Tonawanda News — He also knows his memory. He can spin seven hundred or so words out of reading the side of a pencil. “Ticonderoga No. 2” is enough to get him started on elementary school days, and how pencils handed out by the teacher could reside in the tiny hands of the next Harriet Beecher Stowe or Jack London. “Probably not, but still,” the teacher says.
The reminiscences are relatively common; Baxter is not telling state secrets or tales of heroism here. Common stories uncommonly told have a virtue of their own, and the book offers regular examples of that sort of truism.
It could have used a wide-awake editor, though. “Niagara Digressions” could have been shorter, tighter, more of a pleasure to read than one observation after another with the reader waiting for one with some impact on his or her own life or thoughts.
It should be pointed out the book is no mere internal travelogue of Niagara County. The author recounts hitchhiking around the American South and points west, offers comments about friends from afar, the Hudson River and other things in and on his mind. While it brought on a certain monotony as I awaited something to which I could relate, the thought arose that anyone of sufficient age and experience could write a book such as this, but few do and fewer have the gift of observation and wordplay Baxter has.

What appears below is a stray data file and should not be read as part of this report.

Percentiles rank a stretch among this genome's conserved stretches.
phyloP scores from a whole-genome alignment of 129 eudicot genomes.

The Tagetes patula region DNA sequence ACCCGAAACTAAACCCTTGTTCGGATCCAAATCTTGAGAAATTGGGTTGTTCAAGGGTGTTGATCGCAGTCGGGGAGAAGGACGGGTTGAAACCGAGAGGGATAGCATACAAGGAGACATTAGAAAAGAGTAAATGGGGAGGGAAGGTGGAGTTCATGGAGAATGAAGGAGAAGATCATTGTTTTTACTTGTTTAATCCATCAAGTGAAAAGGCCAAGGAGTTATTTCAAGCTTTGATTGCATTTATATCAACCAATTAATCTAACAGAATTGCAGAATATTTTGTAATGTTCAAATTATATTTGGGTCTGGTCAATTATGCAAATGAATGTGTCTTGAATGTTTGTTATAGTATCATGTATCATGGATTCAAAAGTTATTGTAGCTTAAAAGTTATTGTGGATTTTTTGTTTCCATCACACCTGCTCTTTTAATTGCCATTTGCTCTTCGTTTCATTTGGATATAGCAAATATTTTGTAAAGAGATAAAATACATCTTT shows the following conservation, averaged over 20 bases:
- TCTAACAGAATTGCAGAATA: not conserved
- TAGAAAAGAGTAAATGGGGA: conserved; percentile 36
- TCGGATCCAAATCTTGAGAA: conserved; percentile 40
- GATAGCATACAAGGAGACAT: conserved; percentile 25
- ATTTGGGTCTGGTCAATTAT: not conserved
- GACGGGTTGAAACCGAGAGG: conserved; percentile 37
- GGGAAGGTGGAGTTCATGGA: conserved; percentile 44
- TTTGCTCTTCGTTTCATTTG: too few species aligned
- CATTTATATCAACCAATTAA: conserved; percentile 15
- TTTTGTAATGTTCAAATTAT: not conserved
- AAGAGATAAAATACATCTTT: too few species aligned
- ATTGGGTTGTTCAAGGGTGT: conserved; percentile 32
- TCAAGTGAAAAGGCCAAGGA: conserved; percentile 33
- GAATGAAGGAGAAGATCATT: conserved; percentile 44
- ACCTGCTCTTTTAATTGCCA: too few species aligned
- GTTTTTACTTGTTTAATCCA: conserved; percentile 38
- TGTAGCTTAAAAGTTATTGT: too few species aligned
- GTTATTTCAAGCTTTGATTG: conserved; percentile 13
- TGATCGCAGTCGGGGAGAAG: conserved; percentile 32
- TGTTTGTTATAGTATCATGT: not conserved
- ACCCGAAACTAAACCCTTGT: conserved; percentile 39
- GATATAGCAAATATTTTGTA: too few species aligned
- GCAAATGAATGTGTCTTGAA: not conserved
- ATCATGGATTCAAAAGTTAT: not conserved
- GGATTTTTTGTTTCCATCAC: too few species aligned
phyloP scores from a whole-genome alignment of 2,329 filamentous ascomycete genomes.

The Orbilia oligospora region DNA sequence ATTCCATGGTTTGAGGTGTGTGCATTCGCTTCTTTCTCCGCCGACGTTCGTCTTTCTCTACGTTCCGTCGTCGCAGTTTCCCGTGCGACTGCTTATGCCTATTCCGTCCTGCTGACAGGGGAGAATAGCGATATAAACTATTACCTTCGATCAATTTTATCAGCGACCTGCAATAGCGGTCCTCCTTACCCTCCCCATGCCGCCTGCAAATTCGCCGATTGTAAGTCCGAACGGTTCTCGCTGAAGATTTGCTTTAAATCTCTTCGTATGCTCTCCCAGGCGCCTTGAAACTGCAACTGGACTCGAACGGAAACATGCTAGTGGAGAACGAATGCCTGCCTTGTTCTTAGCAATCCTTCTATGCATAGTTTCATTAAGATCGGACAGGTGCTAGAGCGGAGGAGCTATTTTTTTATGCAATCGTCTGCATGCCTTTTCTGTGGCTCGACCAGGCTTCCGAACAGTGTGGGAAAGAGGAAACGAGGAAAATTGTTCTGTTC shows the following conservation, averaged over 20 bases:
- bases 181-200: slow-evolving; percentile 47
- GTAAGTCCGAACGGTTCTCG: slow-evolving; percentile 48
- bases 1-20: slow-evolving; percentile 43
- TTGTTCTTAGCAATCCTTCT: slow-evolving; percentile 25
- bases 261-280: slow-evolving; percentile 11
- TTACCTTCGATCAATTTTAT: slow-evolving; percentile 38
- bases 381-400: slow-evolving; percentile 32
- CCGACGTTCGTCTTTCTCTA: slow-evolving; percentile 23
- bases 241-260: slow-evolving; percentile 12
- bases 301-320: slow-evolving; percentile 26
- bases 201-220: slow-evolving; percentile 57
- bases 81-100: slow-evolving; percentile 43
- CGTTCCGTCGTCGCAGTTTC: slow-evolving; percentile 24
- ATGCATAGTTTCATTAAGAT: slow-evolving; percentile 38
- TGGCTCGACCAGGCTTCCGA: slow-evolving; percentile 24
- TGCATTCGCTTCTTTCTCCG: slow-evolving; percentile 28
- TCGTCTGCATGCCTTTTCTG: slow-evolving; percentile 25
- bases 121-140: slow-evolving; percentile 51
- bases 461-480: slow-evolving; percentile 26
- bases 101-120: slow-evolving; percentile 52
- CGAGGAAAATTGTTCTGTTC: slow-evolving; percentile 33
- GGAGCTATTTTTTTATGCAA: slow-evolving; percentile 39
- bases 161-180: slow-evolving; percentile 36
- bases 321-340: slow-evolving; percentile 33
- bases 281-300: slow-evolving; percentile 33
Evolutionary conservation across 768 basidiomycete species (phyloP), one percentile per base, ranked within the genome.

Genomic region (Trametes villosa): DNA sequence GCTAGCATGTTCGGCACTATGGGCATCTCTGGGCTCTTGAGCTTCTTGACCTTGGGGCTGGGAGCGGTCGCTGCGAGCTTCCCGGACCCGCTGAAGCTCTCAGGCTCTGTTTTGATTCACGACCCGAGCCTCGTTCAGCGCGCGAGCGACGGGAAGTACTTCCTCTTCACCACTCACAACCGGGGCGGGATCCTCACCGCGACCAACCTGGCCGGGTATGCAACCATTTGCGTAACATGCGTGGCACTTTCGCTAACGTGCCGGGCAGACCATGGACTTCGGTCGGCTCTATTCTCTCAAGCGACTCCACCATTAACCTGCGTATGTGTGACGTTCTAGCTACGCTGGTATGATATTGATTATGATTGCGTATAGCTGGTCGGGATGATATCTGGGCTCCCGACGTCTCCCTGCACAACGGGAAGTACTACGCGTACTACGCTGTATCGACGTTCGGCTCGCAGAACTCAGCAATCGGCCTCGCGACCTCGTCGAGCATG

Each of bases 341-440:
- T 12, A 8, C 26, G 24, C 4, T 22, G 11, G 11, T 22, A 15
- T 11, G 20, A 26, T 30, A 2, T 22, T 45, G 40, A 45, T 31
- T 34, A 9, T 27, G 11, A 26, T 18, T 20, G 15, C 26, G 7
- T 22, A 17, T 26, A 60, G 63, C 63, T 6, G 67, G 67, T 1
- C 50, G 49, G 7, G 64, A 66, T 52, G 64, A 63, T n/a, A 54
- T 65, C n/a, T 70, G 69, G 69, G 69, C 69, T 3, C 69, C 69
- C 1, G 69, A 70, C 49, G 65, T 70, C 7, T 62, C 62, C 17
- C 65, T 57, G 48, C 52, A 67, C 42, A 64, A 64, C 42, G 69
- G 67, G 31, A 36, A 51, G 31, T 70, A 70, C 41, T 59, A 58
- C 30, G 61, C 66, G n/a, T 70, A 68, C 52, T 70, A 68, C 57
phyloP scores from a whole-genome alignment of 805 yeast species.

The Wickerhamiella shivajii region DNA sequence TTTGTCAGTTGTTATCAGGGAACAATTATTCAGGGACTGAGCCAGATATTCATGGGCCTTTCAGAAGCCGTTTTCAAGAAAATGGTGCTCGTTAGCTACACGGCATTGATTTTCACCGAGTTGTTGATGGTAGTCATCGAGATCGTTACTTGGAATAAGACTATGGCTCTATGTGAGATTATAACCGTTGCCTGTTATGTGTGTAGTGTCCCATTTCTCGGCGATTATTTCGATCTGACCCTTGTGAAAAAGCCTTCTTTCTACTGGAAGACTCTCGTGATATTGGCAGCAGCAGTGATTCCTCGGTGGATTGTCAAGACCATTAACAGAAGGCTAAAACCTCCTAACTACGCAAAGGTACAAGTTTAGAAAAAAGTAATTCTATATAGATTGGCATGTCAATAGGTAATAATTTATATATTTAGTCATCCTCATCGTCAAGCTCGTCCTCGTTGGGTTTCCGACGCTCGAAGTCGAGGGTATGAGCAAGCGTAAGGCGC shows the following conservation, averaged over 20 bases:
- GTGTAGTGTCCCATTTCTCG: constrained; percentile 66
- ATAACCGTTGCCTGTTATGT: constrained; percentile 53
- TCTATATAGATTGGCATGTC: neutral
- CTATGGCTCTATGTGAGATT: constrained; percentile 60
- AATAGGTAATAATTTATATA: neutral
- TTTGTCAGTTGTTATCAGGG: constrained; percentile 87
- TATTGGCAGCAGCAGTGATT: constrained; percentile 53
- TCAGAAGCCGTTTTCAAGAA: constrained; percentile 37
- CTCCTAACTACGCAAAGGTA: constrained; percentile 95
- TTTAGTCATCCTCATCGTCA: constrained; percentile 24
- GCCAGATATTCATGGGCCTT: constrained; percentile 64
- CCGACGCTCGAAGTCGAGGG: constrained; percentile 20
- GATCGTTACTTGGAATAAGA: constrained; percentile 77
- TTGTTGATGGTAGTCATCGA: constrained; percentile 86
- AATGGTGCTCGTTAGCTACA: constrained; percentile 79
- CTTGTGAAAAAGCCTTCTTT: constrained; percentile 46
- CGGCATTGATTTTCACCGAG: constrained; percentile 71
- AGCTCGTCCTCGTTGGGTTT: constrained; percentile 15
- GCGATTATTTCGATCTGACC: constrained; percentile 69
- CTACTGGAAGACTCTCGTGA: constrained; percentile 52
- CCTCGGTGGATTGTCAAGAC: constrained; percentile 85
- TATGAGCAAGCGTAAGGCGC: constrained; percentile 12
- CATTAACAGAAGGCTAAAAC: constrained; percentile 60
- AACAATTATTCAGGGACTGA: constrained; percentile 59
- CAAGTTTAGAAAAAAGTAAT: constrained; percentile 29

The guy is a poet, after all, and while poetry is an undervalued art these days, any attempt to muse about one’s past, without a proficiency in word-slinging, is just someone’s boring stories about the old days. Baxter indeed has stories. Some are better than others, but boy, are there stories here.* WHAT: "Niagara Digressions" * BY: E.R. Baxter III * GRADE: B Ed Adamczyk is a Kenmore resident and can be contacted at EdinKenmore@gmail.com.